It was not possible to determine how the lion above died, a relief for the lion guardian in this area as there are serious consequences for not stopping a lion hunt taking place – they could potentially be let go.

Good medicine

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A cow is seen here being tackled to the ground to administer medicine. 80% of livestock mortality in the area is due to illness.

The Carnivore Project gives basic medicines to the pastoralists in the hope that occasional lion depredation will be tolerated if overall losses are reduced.

Lion Proof

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Lion defender Musse stands in front of his predator-proof cattle enclosure.

Traditional enclosures are made from thorny vegetation. Lions can jump over these easily, even with a goat in their mouth. Failing that, the lions will circle the enclosure and spook the livestock, who panic and break out.

The Carnivore Project offers these upgraded enclosures to local families for a heavily discounted price. So far, no livestock have been lost from these enclosures.

Hearts and minds

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A young mother experiencing problems after giving birth leaves her village, located deep in the bush.

The Carnivore project runs an unofficial ambulance service in on the outskirts of the park. It is one way of showing a sometimes sceptical community that they are there to help.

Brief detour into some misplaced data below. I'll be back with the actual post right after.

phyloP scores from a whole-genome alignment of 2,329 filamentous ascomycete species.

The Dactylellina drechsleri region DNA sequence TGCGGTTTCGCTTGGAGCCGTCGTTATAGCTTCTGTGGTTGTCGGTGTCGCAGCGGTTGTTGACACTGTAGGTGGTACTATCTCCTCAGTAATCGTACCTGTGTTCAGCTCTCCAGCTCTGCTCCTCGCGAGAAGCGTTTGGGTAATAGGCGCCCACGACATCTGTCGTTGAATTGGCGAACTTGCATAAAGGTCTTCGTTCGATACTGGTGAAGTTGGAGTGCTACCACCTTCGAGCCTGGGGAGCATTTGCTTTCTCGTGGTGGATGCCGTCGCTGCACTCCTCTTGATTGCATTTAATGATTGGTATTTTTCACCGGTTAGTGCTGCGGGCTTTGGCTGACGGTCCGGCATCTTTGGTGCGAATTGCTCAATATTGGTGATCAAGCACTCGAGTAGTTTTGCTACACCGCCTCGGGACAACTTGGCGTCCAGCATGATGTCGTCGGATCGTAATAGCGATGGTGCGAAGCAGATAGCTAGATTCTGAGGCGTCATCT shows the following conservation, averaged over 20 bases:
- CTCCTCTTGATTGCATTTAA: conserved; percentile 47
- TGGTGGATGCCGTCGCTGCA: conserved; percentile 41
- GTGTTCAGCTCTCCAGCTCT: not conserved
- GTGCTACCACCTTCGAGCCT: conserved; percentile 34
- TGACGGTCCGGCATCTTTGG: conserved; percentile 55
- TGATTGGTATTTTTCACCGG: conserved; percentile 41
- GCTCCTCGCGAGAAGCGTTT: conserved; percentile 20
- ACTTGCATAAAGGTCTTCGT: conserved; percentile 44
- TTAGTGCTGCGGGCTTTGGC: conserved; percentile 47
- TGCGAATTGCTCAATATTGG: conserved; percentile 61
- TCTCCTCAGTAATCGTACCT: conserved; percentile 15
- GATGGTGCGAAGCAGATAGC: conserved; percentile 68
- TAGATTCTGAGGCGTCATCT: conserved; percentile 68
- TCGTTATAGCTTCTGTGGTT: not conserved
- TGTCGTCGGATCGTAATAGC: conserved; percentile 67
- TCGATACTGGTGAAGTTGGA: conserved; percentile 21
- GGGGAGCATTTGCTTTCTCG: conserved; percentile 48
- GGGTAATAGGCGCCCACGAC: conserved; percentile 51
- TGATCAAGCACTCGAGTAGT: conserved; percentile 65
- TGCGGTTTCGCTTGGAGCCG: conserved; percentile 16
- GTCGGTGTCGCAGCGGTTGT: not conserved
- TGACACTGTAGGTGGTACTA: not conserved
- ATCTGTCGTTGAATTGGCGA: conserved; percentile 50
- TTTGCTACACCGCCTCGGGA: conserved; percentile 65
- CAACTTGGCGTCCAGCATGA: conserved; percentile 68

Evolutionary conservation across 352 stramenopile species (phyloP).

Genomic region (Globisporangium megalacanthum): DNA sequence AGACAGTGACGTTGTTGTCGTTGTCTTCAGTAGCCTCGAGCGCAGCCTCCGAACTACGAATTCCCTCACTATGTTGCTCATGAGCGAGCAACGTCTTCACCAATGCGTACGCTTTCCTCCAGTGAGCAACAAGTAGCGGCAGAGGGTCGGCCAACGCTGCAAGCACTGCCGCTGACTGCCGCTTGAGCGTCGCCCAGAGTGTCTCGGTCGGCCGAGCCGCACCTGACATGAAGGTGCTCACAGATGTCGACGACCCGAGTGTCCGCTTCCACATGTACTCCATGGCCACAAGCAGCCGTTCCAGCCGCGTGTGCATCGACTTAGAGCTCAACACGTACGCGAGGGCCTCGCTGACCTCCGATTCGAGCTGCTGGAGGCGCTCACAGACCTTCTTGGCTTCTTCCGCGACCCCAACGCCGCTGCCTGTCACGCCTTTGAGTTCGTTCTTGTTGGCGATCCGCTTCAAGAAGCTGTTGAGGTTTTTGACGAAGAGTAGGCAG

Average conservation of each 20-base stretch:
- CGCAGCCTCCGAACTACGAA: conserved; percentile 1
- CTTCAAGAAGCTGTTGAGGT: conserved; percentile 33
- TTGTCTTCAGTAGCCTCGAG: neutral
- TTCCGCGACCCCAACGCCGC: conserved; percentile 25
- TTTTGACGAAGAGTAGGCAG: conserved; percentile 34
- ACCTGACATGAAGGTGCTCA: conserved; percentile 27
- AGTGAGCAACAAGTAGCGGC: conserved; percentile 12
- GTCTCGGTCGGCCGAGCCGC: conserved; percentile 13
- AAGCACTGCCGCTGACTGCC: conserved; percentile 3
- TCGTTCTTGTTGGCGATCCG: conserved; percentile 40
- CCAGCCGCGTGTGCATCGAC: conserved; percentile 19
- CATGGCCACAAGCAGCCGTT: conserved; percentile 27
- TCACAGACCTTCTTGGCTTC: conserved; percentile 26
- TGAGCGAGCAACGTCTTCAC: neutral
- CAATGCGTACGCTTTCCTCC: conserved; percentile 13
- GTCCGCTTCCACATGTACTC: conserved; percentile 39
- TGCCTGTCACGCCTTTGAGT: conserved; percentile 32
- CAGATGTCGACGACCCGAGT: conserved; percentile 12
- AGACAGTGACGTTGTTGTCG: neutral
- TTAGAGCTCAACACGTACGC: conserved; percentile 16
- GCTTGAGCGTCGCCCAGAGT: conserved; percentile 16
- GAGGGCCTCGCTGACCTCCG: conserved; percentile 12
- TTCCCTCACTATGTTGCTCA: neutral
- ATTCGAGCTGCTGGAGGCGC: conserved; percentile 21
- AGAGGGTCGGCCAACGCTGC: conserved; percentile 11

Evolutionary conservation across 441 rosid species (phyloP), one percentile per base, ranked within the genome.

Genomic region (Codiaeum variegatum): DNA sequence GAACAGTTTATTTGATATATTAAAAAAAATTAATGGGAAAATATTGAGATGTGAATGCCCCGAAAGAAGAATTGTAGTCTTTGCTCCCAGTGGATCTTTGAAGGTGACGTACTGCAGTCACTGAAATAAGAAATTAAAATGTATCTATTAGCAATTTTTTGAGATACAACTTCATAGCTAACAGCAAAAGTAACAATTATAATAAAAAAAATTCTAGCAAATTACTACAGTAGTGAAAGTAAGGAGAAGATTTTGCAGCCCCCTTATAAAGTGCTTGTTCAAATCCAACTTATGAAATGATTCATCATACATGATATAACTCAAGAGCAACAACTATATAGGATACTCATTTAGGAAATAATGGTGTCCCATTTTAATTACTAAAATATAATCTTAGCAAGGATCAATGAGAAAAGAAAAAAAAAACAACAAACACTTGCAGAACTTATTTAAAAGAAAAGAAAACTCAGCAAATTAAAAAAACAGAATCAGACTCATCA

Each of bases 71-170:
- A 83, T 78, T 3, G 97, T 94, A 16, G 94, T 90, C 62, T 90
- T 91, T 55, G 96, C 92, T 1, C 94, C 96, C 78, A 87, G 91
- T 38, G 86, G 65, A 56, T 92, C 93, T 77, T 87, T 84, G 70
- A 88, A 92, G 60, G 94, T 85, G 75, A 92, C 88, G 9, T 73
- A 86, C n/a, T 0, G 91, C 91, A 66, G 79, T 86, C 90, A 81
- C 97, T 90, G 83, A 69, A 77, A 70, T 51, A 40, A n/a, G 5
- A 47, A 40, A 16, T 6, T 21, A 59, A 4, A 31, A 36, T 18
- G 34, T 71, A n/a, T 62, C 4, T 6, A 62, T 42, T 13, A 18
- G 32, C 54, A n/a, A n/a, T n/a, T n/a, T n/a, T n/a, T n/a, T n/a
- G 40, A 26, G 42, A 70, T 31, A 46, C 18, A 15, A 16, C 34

Another is to offer lifts along the long dusty roads.

Competing for predators

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A Hyena strolls through village land in the dead of night.

The Carnivore Project builds goodwill and harnesses local knowledge of animal movement by running a monthly camera trap competition with a $2,000 prize.

The results are a valuable source of data for the NGO. Camera trap research has indicated higher predator densities on village land than exist inside the park.

Capacity

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Life in the bush can be demanding. Western conservation agencies can struggle with keeping staff in the field.

A lack of continuity can cause problems, especially when hard-earned community relationships have to be reset.

Michael Chamara (above, left) born under Kilimanjaro, is part of a new highly educated group of Tanzanian conservationists. He is completing a PhD with Oxford while managing the lion collaring work at the Carnivore Project.

Tomorrow’s world

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This young Barabaig boys faces an uncertain future. If the Barabaig are to the tolerate thee old enemy living in their midst they must see real benefits.

Currently tourism provides no dividends to this tribe. Unless something changes, lions will remain a nuisance in the eyes of the Barabaig, one that shows up late at night to steal their wealth.

All images by Raymond Foley, with additional photography by Cian Kearns.

This article was supported by the Simon Cumbers Media Fund.

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About the author:

Raymond Foley